Low Points
I totally understand how difficult it must be to make a horror film on a limited budget. I also totally understand that if you know your budget won't pay for LucasFilms levels of CGI, perhaps you should use the bargain bin type more sparingly


Lessons Learned
If doubtful about your girlfriend's claim that you're the father of her unborn baby, save a trip to Maury and get a paternity test the old fashioned way with a simple sacrificial offer to a demon


Duct tape is strong, but whiny prep cousins just might be stronger

Always remember where your uncle's gambling-related bruises are located


Hey! It's- 
The painting from Ever After!


and yes, I know it's actually a real Leonardo da Vinci piece and reproductions are common, but you can't expect me to see an Ever After visual reference and not immediately spin a prequel where the family is actually related to Drew Barrymore's character and why can't I have that movie or at the very least, ANY Ever After sequel right now?


Rent/Buy/Buy
The Chosen has (quite a few) problems, but it also shows a little more heart and earnestness than you often find with movies of its ilk. I can't say it's good or scary, but for a good 90 minutes, I enjoyed watching it, at least more than I did watching the man wearing one shoe complain about the bus temperature. 

Monday, September 4, 2017

Because Nothing Has Ever Gone Wrong In An Abandoned Mental Asylum


Abandoned mental asylums! Hot young people! Literal face/offs! What more is a straight-to-Netflix horror movie SUPPOSED to have?

Quick Plot: After a pleasantly grimy prologue wherein a nude heroin user shoots herself in the face, we move on to a quick newsreel about the long-shuttered Exeter School for the Feeble Minded, an asylum that did far more harm than good to most of its young charges. 


Some time later, teenage Patrick is helping his priest, Father Conway (played by Stephen Lang so obviously, a suspicious priest) clean and rebuilt the Exeter building into a youth center. Naturally, Peter's awful friends use said employment position to throw the kind of midnight rave that ends up involving more vomit than alcohol. 


As the crowd dwindles to an acceptable number of mostly extremely attractive twentysomething actors playing teenagers, Exeter proves to be as haunted a place as you assume any abandoned mental asylum would be. Token hot blonde Amber decides the best wind-down is to play Light As a Feather, Stiff As a Board (heLLO 1990s slumber parties!) with Patrick's kid brother Rory as the test subject, only to unleash the demonic spirit of a wronged dead teenager who once occupied Exeter's most dangerous wing. 


As you do.

I stumbled upon Exeter on a random "You Might Like" scroll on Netflix, and I queued it up with the kind of low expectations one must temper when watching a direct-to-streaming film with a bland title and cover. About twenty minutes into the film, I found myself thinking, "this is a very professionally made top of the lower barrel of horror films." Sure enough, when I saw Marcus Nispel's directing credit, everything made sense.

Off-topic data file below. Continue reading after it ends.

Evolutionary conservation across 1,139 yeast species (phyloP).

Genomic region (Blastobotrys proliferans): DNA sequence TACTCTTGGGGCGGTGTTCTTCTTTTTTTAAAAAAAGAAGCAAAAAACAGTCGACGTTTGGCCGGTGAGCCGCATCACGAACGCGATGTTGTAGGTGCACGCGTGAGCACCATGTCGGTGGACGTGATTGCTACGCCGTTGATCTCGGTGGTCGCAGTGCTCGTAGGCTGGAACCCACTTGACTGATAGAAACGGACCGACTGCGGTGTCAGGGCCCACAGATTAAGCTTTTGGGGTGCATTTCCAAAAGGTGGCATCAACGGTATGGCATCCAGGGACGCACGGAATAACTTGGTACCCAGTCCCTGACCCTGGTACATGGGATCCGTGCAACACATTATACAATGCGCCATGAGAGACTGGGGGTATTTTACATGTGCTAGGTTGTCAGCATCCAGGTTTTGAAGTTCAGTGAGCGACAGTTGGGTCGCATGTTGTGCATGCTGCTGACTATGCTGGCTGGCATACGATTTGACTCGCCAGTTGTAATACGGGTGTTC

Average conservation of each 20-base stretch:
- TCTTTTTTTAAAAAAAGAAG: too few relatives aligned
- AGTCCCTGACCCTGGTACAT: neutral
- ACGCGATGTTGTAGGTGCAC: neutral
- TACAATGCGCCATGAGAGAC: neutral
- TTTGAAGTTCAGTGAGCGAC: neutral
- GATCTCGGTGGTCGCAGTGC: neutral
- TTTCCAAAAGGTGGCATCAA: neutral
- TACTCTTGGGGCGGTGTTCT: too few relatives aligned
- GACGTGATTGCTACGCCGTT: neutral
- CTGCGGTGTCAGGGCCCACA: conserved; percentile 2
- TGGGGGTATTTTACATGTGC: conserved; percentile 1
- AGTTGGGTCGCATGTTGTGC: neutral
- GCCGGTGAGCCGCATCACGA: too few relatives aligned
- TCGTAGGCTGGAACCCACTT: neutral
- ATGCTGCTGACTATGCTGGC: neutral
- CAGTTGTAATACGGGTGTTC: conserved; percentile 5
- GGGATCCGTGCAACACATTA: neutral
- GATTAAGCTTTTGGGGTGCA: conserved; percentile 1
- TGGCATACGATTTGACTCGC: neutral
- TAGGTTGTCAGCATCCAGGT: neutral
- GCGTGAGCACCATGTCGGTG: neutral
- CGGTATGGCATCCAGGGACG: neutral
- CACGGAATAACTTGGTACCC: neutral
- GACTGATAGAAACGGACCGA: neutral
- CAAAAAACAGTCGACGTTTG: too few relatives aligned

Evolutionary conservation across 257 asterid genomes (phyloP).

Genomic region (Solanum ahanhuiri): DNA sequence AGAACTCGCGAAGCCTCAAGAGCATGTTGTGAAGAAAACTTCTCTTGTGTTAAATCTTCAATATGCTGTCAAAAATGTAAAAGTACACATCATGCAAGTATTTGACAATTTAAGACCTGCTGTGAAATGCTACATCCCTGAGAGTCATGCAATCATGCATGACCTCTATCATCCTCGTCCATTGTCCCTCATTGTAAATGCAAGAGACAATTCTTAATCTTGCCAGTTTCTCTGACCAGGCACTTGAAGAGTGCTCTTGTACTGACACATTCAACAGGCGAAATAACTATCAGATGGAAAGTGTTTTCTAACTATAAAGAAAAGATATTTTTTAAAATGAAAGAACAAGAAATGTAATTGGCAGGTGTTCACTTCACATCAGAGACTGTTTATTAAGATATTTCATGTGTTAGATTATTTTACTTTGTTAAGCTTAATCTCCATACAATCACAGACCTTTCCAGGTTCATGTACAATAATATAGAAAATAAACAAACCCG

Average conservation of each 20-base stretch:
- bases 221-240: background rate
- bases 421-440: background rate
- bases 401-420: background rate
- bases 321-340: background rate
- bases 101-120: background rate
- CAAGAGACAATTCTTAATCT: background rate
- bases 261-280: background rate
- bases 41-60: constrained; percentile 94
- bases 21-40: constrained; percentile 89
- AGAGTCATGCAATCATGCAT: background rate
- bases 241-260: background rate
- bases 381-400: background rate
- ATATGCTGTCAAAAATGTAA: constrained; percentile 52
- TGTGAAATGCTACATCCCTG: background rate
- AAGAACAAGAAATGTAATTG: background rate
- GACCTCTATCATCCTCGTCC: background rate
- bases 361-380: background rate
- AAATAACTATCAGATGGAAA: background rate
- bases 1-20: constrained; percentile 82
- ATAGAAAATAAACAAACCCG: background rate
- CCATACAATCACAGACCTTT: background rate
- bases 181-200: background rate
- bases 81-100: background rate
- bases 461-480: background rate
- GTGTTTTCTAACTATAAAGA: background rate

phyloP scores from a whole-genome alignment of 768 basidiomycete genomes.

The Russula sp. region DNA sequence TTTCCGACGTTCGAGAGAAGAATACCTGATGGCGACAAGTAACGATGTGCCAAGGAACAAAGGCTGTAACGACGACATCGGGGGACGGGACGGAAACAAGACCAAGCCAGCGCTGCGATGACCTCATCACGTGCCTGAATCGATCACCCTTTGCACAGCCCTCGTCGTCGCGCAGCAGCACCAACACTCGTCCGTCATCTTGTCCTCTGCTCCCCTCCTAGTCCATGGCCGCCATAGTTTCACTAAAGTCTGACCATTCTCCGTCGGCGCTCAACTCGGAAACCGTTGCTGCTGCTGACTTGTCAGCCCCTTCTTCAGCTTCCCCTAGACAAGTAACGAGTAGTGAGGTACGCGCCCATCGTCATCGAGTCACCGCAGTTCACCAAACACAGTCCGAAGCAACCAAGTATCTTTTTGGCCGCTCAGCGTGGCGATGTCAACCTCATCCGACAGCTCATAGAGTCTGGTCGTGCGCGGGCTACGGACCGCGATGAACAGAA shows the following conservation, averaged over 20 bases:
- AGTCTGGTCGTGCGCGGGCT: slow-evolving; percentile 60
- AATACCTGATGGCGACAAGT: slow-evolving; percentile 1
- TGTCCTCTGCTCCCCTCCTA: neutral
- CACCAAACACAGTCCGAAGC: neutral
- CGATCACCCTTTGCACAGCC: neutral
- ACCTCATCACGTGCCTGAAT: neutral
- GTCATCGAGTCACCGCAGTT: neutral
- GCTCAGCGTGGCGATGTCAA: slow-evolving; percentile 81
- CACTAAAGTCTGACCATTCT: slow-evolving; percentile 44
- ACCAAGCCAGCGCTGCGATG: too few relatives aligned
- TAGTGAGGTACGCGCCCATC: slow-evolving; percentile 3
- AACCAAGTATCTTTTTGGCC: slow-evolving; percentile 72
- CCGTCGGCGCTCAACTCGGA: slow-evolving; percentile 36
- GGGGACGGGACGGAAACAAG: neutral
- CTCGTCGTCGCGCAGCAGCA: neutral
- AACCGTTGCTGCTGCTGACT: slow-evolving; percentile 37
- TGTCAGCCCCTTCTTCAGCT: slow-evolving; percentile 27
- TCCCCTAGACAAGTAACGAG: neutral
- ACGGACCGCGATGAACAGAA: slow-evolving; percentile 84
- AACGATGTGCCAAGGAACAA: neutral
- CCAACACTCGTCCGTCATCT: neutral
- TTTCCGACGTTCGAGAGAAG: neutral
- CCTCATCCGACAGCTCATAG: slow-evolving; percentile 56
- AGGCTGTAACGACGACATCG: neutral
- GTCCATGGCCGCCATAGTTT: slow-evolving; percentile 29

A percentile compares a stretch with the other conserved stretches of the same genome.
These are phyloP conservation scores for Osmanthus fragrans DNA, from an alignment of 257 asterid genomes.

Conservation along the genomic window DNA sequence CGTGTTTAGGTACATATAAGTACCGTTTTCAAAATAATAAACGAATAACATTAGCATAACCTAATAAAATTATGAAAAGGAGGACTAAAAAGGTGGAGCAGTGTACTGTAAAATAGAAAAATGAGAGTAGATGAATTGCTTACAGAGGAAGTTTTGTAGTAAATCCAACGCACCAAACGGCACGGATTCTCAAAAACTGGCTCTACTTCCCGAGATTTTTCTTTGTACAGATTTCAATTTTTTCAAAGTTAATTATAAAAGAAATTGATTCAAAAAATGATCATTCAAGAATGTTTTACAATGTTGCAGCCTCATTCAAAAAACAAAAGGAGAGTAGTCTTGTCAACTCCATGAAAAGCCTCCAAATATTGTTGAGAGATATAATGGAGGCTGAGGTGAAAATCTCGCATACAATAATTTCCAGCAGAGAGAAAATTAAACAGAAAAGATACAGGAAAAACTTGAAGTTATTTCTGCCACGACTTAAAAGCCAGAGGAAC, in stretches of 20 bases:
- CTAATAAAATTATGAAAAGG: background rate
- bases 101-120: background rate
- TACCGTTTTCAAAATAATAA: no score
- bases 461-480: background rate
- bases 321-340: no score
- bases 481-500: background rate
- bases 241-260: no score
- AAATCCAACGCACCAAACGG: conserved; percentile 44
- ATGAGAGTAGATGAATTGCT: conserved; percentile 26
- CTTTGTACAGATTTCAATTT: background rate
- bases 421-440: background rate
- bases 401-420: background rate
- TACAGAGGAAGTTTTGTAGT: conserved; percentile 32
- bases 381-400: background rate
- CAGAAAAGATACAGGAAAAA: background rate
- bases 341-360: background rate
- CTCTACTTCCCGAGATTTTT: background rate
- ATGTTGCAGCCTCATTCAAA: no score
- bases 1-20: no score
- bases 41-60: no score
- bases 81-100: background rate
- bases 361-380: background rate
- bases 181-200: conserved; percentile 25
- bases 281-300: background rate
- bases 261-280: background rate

See, as much as Exeter does little new or surprising with its premise and style, it does all of it quite well. There's nothing overly memorable about the gaggle of attractive twentysomething teenagers, but all the actors give completely acceptable and believable performances (playing twentysomethings playing teenagers). Some of the CGI borders on the ridiculous, but plenty of surprise hits of violence actually shock. 


Nispel has a mixed track record when it comes to horror, ranging from the shockingly better than it had any right to be TCM remake to the worse than it had every right to be Friday the 13th reboot. Perhaps what Exeter demonstrated to me was that there is indeed an art to these kinds of fairly disposable but still highly watchable genre films. 


Consider, if you will, Satanic or Bleed (a movie I had to scroll through months of blogs in order to even remember the title). Both are similarly told low (but not micro) budgeted horror movies about pretty people spending one night battling literal demons. And both lack anything of substance.

Exeter certainly has a few aces up its sleeve. Stephen Lang (who I'm guessing is pals with Nispel after they filmed the gloriously kooky Conan remake) is always going to elevate his material, and the actual abandoned mad house setting does a lot of heavy lifting. The screenplay by Kirsten McCallion (who also has a credit on Texas Chainsaw 3D, a movie I'm in the minority for rather enjoying) is solid enough for what it's trying to do, throwing in some decent twists and leaning on dialogue that mostly sounds appropriate for its teenage characters. It's a far cry from a best of the year candidate, but in the ever crowded market of this exact subgenre, Exeter is certainly one of the better ones you'll find.


High Points
Literal face/off aside, Exeter finds a decent balance in tossing in some quality chuckles throughout its run time, both in its dialogue and clever cuts

Low Points
I mean, I suppose it would have been a more pleasant experience if I actively rooted for the partying twentysomething teenagers



Lessons Learned
Following a guy in the woods is how rapes happen

Backwash will seriously compromise the efficacy of holy water


Never be the feather during a levitation game with a full bladder

The Winning Line
"Wait til I sober up. We'll drop my little brother off and get Denny's."
Who says romance is dead when you can a first date with a line like this?



Rent/Bury/Buy
Hey, I'm not saying Exeter is The Invitation of your current Instant Watch selection, but it's one of the more solid horror movies you've probably never heard of to fall into the Netflix bad poster graveyard. Don't expect your world to change or nightmares to get more interesting, but if you're looking for a simple solid 100 minutes of attractive people being creatively slaughtered by a demon, I think I've found the flick for you. 

Monday, August 28, 2017

A Priest's Tale


Did you like A Knight's Tale? Like, did you LOVE A Knight's Tale and think, in your wildest fantasies, that most of the cast and crew should reassemble for another movie, only this time, it should be a super serious Catholic-themed thriller with terrible CGI?


Boy is it your lucky day!

Quick Plot: Alex (William Thatcher, I mean, Heath Ledger) is a sad priest, possibly because he's forced to be celibate but is also Heath Ledger and therefore one of the most handsome men in the world who should be able to have sex with anyone in the world. When Father Dominic, his mentor, commits suicide, Alex is sent to Rome as one of the last of the Carolingians, an order (or, excuse me, THE Order) specializing in demons and the supernatural.